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Spring Budget another ‘missed opportunity’ for stamp duty reform

Spring Budget another ‘missed opportunity’ for stamp duty reform

Stamp duty is an outdated tax in need of a reform, according to many property professionals.

Estate agents have long been among those seeking an overhaul of stamp duty, perceiving the levy as outdated and a disincentive for many people thinking about moving home.

A number of agents have in the past called on the government to come up with a fairer system to tax property transactions or home ownership, and some were hopeful that the chancellor Jeremy Hunt would use yesterday’s Budget announcement to introduce targeted changes to stamp duty. But that did not happen.

Richard Donnell, executive director at Zoopla, said: “The Budget had little direct impact on the housing market. Stamp duty remains unchanged and there are no big changes for landlords, other than a lower level of tax free gains before paying capital gains tax.

Shane Miller, Co-CEO of national property company Spring, comments: “Given the fragile state of the economy at present, this Budget was always going to be light in terms of tangible changes. An overly expansive budget would lead to higher interest rates, as we saw very clearly last September, and the negative impact of a similar miss step now would outweigh the benefits for individuals and businesses alike. Therefore, we’re happy to see that at first glance this budget appears well balanced.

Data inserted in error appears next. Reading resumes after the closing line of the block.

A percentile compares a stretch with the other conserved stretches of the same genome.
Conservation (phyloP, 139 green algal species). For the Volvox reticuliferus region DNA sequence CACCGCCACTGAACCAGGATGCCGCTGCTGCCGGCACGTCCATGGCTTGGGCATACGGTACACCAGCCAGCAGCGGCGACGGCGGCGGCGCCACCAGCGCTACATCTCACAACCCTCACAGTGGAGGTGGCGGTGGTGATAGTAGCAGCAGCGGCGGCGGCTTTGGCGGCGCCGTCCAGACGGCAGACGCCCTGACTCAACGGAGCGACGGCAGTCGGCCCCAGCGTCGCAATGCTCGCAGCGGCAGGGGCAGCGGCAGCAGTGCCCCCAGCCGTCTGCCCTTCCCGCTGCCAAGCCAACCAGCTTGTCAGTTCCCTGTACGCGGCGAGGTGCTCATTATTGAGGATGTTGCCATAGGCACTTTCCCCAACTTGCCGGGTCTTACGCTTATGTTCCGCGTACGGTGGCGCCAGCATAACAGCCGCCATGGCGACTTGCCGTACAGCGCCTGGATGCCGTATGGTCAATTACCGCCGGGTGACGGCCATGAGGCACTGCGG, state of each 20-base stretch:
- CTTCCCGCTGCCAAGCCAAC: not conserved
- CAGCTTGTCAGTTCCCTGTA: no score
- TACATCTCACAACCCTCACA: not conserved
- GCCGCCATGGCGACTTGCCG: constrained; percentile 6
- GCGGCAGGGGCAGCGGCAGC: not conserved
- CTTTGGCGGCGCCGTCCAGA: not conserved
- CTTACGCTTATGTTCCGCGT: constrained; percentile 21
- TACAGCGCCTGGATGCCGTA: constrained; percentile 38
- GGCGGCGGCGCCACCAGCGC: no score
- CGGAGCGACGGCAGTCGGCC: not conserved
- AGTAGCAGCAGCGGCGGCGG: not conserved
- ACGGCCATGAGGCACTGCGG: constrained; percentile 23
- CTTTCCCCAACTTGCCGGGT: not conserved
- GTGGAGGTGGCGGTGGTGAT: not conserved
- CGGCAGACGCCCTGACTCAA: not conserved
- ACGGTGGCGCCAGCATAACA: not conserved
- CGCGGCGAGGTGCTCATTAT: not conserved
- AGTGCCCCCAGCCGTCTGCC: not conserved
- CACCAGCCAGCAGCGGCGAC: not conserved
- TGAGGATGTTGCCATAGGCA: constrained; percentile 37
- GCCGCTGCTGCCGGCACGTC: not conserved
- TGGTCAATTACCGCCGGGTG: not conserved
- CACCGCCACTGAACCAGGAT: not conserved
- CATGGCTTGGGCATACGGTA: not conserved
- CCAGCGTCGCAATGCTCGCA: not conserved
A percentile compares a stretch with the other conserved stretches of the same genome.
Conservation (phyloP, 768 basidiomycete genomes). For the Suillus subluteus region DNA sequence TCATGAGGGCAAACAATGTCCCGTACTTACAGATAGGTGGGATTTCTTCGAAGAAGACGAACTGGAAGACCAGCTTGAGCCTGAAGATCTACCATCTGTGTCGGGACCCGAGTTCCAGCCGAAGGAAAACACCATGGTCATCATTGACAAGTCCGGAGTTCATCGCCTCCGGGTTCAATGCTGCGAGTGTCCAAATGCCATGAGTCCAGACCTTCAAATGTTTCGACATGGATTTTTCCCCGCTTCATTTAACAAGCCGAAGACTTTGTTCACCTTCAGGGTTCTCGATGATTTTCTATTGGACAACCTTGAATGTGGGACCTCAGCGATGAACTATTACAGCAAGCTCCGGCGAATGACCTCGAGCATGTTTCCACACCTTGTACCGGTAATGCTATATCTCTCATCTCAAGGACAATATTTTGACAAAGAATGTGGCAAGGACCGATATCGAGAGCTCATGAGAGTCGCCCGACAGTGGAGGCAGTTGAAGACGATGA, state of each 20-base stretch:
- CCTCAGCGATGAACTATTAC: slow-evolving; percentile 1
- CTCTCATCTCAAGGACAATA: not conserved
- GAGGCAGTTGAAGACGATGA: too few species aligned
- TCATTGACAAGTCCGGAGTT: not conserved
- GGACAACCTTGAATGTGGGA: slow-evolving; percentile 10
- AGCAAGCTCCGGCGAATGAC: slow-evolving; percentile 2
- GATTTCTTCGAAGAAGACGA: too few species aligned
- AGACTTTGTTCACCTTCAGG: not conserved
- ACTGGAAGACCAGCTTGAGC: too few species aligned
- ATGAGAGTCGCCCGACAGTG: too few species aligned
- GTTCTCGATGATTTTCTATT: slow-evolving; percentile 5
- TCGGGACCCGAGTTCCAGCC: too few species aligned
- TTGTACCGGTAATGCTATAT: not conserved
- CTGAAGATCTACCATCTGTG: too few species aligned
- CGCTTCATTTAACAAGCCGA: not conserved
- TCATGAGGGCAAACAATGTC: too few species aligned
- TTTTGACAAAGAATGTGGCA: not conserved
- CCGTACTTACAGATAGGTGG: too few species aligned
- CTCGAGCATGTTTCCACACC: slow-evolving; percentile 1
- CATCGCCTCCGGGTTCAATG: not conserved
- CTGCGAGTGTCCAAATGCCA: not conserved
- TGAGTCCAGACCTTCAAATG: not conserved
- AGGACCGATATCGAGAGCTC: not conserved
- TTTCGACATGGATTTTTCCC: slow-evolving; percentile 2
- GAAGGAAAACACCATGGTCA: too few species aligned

“The Budget is, however, another missed opportunity from the government to finally reform Stamp Duty Land Tax, the current structure of which is a disincentive to labour mobility and therefore an impediment to their levelling up agenda. For example, a simple one off exemption for ‘last time buyers’ would go some way to readdressing our housing balance while stimulating all tiers of the market.”

Nathan Emerson, CEO of Propertymark, added: “There was no mention of tax incentives to boost much needed supply in the private rented sector. Whilst we recognise the UK government’s focus on getting more people into work, there is little appetite to improve the welfare system and support those who are struggling the most which will have a continued knock-on impact particularly for those low-income households who rent.”

SOURCE: Property Industry Eye | MARCH 16, 2023 | MARC DA SILVA



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